The train pulls away from the station and follows the river up the terraced valley into a gorge in the Alaska Range. After it passes out of sight, I look at the wide gravel flats below the depot where the Nenana broadens into braided channels. The wind is picking up. Clouds move down the slopes, throwing shadows across the gravel bars. As the river comes from under a shadow into hard daylight, I can just make out the silty turbulence in each channel, the gray pulsing of arteries flowing north into the Tanana, the Yukon, emptying into an Asian sea.
The baggageman had set my pack at the end of the platform. Shouldering it, I walk from the depot, pass the Healy Hotel and head down the road out of town. A dog begins to bark, the only sound except for the wind. My thoughts are on another time.
We were new to the country then, and to each other. With five acres staked out on Panguingue Creek, she and I cut trees that first summer. We peeled their bark and began to fashion a house from the forest. But the cabin took too many summers to complete. When it was done and the door was hung, we had forgotten why we had ever started. Closing the door on the cabin and that life, we quit the country. That was three years ago. It's strange to be back on this road, alone, wondering what remains of that cabin or if it, like our vision, collapsed from the weight of deep snows.
On the highway from Healy, a small coal-mining town some 100 miles southwest of Fairbanks, a young couple stop and place me among their baggage in an already overloaded van. We head north, cresting frost heaves in the pavement as we go.
"In a decade all this will be developed," the driver says with a sweep of his hand along the horizon. "Car washes and trailer parks."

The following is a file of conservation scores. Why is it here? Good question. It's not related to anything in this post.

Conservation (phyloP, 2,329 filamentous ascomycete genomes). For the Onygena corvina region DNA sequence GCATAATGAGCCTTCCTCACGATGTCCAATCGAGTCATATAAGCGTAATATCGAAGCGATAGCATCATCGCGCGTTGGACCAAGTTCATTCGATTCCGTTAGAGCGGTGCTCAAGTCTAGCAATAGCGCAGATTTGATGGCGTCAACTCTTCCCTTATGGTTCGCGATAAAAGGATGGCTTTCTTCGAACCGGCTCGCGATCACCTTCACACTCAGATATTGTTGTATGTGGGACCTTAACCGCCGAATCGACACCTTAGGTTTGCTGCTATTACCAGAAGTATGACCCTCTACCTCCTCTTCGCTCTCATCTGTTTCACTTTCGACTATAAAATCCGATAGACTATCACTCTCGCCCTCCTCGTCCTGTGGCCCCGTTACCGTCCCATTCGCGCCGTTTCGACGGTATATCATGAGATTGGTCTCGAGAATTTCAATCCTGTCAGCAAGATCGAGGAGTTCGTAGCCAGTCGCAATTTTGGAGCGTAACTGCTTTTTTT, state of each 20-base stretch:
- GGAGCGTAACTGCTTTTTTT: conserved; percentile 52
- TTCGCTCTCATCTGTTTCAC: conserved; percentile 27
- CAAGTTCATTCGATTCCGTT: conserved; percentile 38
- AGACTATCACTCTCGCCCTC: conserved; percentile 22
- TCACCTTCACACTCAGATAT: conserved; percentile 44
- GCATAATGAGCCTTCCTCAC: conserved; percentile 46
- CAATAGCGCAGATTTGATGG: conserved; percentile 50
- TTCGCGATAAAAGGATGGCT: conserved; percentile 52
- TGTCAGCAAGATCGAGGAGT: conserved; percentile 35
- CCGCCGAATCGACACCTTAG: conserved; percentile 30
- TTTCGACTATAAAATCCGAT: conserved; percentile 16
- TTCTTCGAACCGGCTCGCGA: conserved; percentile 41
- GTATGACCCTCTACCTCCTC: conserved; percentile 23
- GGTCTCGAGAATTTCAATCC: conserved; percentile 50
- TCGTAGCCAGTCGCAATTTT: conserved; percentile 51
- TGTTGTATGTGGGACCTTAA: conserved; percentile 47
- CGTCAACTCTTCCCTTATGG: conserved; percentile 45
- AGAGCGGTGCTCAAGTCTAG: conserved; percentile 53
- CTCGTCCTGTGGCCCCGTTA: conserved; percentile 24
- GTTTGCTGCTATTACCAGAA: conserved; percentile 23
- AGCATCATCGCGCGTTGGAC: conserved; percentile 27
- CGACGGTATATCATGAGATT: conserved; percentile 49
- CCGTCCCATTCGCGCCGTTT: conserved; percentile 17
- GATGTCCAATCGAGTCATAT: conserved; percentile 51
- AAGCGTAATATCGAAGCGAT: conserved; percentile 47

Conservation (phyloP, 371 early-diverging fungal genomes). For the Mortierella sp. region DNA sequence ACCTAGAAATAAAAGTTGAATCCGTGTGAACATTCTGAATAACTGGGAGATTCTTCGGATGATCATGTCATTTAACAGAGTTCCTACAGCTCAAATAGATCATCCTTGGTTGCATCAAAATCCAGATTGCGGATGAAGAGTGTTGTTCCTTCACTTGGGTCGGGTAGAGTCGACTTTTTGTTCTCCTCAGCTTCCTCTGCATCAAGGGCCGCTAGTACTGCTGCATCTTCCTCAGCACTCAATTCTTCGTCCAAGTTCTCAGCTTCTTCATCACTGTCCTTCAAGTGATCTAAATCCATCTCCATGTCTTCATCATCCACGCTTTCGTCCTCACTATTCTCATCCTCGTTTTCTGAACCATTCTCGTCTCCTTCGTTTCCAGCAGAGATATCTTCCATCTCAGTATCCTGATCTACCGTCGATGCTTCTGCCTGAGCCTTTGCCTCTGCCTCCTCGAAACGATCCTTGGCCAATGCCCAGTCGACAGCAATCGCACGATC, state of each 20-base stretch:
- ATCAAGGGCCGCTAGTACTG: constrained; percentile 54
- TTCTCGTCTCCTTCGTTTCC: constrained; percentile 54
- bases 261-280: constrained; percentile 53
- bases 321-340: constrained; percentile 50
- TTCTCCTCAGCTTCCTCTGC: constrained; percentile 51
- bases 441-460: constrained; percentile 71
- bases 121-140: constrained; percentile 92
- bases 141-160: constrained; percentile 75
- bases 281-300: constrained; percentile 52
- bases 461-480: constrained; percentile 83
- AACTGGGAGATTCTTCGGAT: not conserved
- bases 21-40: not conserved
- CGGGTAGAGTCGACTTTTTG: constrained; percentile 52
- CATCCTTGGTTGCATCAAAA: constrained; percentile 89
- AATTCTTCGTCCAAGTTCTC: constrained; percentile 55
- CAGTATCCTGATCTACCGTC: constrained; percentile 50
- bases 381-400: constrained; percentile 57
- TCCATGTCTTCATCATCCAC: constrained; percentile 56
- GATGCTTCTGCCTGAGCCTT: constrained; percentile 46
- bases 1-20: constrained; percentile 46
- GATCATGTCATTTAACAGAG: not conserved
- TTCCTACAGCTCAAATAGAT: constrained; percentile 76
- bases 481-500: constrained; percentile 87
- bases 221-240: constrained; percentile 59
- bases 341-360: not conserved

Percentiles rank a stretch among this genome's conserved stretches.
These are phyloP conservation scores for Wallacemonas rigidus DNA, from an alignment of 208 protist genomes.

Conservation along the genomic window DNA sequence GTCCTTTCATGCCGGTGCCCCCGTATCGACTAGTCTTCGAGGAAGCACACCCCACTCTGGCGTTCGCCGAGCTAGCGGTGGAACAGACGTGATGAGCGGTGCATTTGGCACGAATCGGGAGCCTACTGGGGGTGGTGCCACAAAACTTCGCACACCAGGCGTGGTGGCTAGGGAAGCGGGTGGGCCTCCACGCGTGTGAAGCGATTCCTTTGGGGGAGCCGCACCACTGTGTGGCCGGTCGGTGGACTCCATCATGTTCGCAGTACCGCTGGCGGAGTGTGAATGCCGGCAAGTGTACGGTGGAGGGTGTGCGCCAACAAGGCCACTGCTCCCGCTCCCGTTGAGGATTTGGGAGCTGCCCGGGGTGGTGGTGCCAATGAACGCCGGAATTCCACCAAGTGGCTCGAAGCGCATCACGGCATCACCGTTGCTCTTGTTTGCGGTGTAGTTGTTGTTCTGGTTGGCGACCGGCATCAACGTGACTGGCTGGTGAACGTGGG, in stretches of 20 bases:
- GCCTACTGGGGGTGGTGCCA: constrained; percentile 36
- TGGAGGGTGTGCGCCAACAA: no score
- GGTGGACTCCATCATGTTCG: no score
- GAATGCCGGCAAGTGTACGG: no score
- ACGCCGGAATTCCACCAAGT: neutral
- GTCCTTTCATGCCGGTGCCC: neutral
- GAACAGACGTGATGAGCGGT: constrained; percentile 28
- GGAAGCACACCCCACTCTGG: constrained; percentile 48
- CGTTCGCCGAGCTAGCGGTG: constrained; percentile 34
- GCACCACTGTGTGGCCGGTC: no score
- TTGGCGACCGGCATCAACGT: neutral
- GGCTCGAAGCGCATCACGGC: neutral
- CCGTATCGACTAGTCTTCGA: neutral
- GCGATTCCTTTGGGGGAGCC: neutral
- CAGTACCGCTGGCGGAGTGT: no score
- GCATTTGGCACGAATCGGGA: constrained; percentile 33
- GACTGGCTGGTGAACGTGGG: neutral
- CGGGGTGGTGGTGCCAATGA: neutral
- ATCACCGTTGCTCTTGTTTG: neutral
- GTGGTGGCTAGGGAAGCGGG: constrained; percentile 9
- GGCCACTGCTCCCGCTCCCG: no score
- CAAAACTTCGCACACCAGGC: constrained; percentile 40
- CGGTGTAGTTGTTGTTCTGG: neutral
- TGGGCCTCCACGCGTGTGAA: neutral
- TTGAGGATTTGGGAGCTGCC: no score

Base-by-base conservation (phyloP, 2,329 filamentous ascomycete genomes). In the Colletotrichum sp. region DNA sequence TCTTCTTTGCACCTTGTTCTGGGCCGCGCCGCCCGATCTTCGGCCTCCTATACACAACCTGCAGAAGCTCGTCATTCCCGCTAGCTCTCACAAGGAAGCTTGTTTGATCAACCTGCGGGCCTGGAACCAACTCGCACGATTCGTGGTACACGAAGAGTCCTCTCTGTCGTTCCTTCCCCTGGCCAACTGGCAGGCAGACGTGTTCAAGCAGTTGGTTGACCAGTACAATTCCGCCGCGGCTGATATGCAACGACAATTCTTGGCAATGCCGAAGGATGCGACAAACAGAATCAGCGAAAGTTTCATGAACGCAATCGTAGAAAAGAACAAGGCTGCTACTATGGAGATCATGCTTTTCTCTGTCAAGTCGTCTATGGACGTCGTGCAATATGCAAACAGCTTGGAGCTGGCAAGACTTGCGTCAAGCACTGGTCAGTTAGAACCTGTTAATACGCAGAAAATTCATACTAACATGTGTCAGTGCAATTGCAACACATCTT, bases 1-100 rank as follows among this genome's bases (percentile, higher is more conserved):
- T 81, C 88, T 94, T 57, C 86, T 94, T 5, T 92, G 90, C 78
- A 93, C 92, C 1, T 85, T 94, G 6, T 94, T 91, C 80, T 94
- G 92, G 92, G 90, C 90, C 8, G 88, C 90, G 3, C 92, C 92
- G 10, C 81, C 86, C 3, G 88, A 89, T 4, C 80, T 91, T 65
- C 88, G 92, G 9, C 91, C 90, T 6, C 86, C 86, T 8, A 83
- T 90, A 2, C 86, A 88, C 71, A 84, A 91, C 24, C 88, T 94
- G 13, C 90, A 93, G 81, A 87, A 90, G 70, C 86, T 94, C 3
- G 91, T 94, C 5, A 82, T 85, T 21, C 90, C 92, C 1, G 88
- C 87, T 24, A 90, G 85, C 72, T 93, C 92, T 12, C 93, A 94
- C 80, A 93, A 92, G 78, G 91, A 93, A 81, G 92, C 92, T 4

"That's what's happened to Boulder," his wife adds, handing me a beef jerky. "That's why we've come here."
Through the window I can see that nothing has changed: mountains and river and the small breaks in the trees where someone made a start and gave up.
We stop at the turnoff to the Stampede Trail, a mining road running parallel to the outer mountains of the Alaska Range. "Good luck with the fishing," the driver calls as they pull away.
I start walking. The weather has been dry, and the surface of the road is hard, white dust. Among the dwarf willow and blueberry bushes at the side of the road, I spot survey markers. They foretell change. If the state improves the road, anyone will be able to drive a station wag- on and trailer as far as Eight Mile Lake or perhaps even the Savage River. I prefer the road as it is: deeply rutted and entirely washed out in the low sections.
The road dips, and I head off it, following a trail along a ridge crest. The crest affords a glimpse of Panguingue Creek, a thin ribbon glinting sunlight through the canopy of yellow scrub willows that line its banks. The trail descends a razorback ridge, a hand-over-hand, tree-grabbing slide to the valley floor.